Mexico's stock exchange on Tuesday carried out its first operation as a member of the Latin American Integrated Market, or MILA, which connects it to bourses in Chile, Colombia and Peru, MILA said in a statement. The four countries are members of the Pacific Alliance an open market, pro business and foreign investment group created in 2012.
MILA said the transaction was the purchase by Mexican brokerage Grupo Bursatil Mexicano (GBM) of 200 shares in Chile-based retailer Falabella for some 1,415 dollars.
MILA was formed in 2011 to boost market liquidity within the Pacific Alliance trade grouping, and the tie-up aims to create more business for financial markets in the region.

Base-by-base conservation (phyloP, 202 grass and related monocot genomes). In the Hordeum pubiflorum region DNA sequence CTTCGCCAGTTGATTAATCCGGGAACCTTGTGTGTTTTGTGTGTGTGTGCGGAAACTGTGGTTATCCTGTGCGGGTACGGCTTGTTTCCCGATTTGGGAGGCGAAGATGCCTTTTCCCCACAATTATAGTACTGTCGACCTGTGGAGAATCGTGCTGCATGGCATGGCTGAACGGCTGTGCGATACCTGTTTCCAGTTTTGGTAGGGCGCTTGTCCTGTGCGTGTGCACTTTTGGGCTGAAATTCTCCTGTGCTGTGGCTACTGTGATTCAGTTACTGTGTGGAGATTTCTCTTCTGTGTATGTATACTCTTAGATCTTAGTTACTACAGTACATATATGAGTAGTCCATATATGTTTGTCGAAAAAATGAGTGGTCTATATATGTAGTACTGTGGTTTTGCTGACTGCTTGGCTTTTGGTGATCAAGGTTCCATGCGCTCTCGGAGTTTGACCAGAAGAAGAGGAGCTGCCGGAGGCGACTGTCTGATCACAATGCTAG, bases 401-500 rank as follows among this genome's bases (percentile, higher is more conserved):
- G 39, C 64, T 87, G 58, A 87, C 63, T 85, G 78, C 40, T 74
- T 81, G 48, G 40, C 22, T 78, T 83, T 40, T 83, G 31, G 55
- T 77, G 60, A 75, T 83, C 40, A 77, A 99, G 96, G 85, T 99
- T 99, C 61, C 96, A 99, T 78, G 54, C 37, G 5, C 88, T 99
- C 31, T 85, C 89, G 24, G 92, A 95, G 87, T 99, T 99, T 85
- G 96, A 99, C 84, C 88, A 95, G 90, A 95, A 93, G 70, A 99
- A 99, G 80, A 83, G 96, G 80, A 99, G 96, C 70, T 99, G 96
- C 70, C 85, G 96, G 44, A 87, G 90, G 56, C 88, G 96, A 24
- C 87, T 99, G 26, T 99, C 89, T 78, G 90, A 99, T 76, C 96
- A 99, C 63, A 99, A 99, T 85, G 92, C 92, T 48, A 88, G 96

The Pacific Alliance economic bloc that includes MILA's members represents about 35% of Latin America's gross domestic product and over half of its exports.
According to Mexico's stock exchange (BMV) the joint value of the four markets is over a trillion dollars, quite distant from the 19 trillion of the New York stock exchange but in ragne of Brazil's Bovespa, the largest in Latin America.
With the incorporation of Mexico, MILA now includes 136 Mexican corporations totaling over 780 in the four countries pointed out a release from MILA.
According to the World Federation of Exchanges, WFE, MILA is the first market by listed companies in Latin America and the first in market capital size.
The interesting thing is that with MILA which offers a regional integration concept, it does not cease to distinguish the countries that make it up, in such a way that portfolios can combine regional investments in these countries and at the same time, private investors can do so in each of the markets that make it up” pointed out Pedro Zorrilla co-director of corporate affairs from BMV.